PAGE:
Corpus ID: 44188067

Effects of Probiotic Supplementation in Non-Celiac Gluten Sensitivity Patients

  title={Effects of Probiotic Supplementation in Non-Celiac Gluten Sensitivity Patients},
  author={A. Fosca and L. Polsinelli and E. Aquilio},
Non-celiac gluten sensitivity (NCGS) is a clinical condition characterized by gastrointestinal and extra intestinal symptoms that occur shortly after ingestion of gluten, improve or disappear when gluten is withdrawn from the diet and recur if gluten is reintroduced. NCGS patients miss the biochemical markers of celiac disease and wheat allergy. The aim of this study was to analyze the effects of oral administration of probiotics on the overall symptoms of NCGS patients. Twenty-two NCGS… Expand

Tables from this paper


Intestinal Microbiota and Probiotics in Celiac Disease
This review aims to discuss the characteristics of the microbiota in CD subjects and the use of probiotics as a novel therapy for CD. Expand
New understanding of gluten sensitivity
Patients complain of IBS-like symptoms and extraintestinal manifestations that occur shortly after the ingestion of gluten, and symptoms improve or disappear when gluten is withdrawn from the diet, and recur if gluten is reintroduced. Expand
US perspective on gluten-related diseases
A review of current knowledge on the epidemiology of gluten-related disorders within a global context is presented, with a focus on diagnostic trends and the evaluation of potential risk factors. Expand
A gastroenterologist's guide to probiotics.
  • M. Ciorba
  • Medicine
  • Clinical gastroenterology and hepatology : the official clinical practice journal of the American Gastroenterological Association
  • 2012
The capacity of probiotics to modify disease symptoms is likely to be modest and varies among probiotic strains-not all probiotics are right for all diseases. Expand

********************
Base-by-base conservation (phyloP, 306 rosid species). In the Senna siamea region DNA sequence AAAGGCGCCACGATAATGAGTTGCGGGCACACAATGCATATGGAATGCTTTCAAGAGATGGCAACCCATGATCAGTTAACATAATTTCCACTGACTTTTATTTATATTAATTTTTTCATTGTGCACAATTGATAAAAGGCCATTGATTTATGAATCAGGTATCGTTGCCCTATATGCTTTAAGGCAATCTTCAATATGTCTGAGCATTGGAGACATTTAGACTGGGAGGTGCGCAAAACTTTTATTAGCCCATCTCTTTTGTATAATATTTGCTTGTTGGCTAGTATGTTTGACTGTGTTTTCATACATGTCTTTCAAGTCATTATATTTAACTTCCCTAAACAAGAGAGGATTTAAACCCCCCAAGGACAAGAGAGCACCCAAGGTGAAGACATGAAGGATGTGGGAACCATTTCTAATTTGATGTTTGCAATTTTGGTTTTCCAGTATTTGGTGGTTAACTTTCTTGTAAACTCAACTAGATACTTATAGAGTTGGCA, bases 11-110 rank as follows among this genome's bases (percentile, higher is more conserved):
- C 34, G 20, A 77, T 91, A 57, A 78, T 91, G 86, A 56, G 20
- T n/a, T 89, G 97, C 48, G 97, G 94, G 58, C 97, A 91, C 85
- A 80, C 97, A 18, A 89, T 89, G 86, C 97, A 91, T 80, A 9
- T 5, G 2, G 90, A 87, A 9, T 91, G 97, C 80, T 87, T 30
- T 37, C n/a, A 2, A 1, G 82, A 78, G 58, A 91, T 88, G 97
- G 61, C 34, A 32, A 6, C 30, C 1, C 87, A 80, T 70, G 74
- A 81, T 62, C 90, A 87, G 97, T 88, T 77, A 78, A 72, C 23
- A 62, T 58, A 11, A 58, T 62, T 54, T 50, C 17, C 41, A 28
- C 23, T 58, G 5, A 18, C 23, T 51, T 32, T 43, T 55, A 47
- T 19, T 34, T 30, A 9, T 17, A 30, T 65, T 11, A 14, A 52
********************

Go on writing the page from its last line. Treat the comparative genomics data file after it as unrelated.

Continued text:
An Italian prospective multicenter survey on patients suspected of having non-celiac gluten sensitivity
This prospective survey shows that non-celiac gluten sensitivity has a strong correlation with female gender and adult age, and the prevalence of NCGS seems to be only slightly higher than that of celiac disease. Expand
Effects of probiotics on the prevention of atopic dermatitis
The effects of balancing Th1/Th2 immunity and enhancing Treg activity via the interaction of probiotics with dendritic cells have been described in vitro and in animal models, although an effect has not been demonstrated in human studies. Expand
A systematic review and meta-analysis: probiotics in the treatment of irritable bowel syndrome
Probiotics may have a role in alleviating some of the symptoms of IBS, a condition for which currently evidence of efficacy of drug therapies is weak, however, as IBS is a condition that is chronic and usually intermittent longer term trials are recommended. Expand
Between Celiac Disease and Irritable Bowel Syndrome: The “No Man's Land” of Gluten Sensitivity
The hypothesis that GS and post-infectious irritable bowel syndrome (IBS) provide two triggers that can explain at least part of the spectrum that constitutes IBS is discussed, further advancing an understanding of the role of mucosal responses to luminal factors in FBDs. Expand
Diagnosis and classification of celiac disease and gluten sensitivity.
New diagnostic guidelines developed by ESPGHAN emphasize the crucial role of serological tests in the diagnostic process of symptomatic subjects, and of the detection of HLA DQ2/DQ8 alleles in defining a diagnosis in asymptomatic subjects belonging to at-risk groups. Expand
Spectrum of gluten-related disorders: consensus on new nomenclature and classification
This review will summarize the current knowledge about the three main forms of gluten reactions: allergic (wheat allergy), autoimmune (celiac disease, dermatitis herpetiformis and gluten ataxia) and possibly immune-mediated (gluten sensitivity), and also outline pathogenic, clinical and epidemiological differences and propose new nomenclature and classifications. Expand